Scientists are drawing connections between the human papillomavirus (HPV) and cutaneous squamous carcinoma (SCC) and learning that certain strains of HPV could decrease a person’s risk of developing SCC.

In a study recently published in Nature, a group of researchers from Massachusetts General Hospital (MGH) led by Shawn Demehri, MD, PhD, found that common, low-risk strains of HPV that live on the skin could prevent SCC from attacking the body.

There are over 100 known strains of HPV, and around 12 of those are associated with high risk cancers. MGH researchers studied the strains that are considered “hitchhikers” on the body and are less likely to cause serious diseases. The researchers experimented with mice to determine how HPV influences the probability of developing SCC. They infected mice with natural immunity against HPV with the virus, and found that with the transfer of T cells, they acquired immunity from skin carcinogenesis induced by chemicals or ultraviolet radiation. They also found that mice with an immune response to the HPV were shielded from skin cancer exposure.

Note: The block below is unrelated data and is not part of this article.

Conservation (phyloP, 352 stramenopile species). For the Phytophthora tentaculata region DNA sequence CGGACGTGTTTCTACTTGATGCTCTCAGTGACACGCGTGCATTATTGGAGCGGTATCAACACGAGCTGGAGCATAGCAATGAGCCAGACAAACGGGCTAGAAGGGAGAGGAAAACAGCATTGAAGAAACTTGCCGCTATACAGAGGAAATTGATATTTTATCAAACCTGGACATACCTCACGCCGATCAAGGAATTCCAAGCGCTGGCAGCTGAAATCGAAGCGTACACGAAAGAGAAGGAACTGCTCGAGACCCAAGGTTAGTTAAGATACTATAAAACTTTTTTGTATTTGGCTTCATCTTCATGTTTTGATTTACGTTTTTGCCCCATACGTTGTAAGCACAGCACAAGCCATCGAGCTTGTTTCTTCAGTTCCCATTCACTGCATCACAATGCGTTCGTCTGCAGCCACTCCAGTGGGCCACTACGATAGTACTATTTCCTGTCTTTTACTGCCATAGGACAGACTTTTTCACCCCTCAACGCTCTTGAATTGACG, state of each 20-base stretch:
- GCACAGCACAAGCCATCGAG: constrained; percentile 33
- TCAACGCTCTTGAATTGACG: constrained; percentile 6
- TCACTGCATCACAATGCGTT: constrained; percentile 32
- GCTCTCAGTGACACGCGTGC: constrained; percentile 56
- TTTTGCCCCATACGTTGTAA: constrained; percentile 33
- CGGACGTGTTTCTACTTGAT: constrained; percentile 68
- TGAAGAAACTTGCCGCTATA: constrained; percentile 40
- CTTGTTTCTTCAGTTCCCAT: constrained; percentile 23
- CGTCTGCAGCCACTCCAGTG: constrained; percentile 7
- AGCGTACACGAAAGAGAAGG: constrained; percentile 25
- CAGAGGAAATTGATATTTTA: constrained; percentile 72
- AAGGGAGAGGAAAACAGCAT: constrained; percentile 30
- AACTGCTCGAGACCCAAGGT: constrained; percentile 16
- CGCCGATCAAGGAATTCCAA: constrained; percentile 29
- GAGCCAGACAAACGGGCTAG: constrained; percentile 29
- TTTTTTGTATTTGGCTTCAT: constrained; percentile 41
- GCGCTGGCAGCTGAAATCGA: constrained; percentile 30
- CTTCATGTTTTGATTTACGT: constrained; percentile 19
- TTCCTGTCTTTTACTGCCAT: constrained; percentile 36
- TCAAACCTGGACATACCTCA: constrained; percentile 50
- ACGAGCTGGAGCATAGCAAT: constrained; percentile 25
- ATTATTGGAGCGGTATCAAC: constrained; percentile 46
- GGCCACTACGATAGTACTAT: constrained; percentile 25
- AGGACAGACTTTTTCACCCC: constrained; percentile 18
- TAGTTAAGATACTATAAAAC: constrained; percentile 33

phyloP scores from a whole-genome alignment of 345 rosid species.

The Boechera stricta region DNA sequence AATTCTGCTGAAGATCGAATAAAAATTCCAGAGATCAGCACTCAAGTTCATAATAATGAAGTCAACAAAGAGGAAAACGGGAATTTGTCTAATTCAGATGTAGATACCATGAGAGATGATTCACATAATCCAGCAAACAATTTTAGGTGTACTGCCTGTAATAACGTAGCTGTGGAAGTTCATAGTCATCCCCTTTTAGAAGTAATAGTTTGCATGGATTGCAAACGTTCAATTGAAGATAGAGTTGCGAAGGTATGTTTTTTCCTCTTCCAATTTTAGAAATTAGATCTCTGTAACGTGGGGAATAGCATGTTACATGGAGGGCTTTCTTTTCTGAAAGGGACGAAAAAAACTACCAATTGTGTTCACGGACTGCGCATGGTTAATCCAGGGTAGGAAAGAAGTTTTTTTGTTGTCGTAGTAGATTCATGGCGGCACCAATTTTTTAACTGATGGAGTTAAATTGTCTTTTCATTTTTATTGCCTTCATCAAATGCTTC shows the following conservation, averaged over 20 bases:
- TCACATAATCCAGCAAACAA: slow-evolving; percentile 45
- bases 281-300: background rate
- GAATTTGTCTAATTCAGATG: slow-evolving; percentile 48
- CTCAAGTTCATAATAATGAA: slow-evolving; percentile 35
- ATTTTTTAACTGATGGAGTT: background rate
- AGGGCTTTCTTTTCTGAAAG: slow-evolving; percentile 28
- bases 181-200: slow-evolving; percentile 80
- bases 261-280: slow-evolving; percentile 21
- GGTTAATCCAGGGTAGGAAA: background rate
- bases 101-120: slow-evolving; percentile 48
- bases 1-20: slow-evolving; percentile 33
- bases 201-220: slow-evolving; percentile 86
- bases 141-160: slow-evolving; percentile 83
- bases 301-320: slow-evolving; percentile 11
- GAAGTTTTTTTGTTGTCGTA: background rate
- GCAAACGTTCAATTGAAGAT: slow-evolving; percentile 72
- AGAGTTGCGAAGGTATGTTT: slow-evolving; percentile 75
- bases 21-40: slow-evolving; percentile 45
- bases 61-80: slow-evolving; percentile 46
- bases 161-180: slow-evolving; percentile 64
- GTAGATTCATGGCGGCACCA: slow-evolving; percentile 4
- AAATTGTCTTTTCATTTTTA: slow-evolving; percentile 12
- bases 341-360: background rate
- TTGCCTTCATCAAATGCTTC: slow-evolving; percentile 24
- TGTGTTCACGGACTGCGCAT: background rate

The researchers argue that it’s a suppressed immune system, not HPV, that puts patients at a 100-fold risk for developing skin cancer. “The role of these commensal viruses, in this case, papillomaviruses, is to induce immunity that then is protecting patients from skin cancers,” said Dr. Demehri. “This is the first evidence that commensal viruses could have beneficial health effects both in experimental models and also in humans.”



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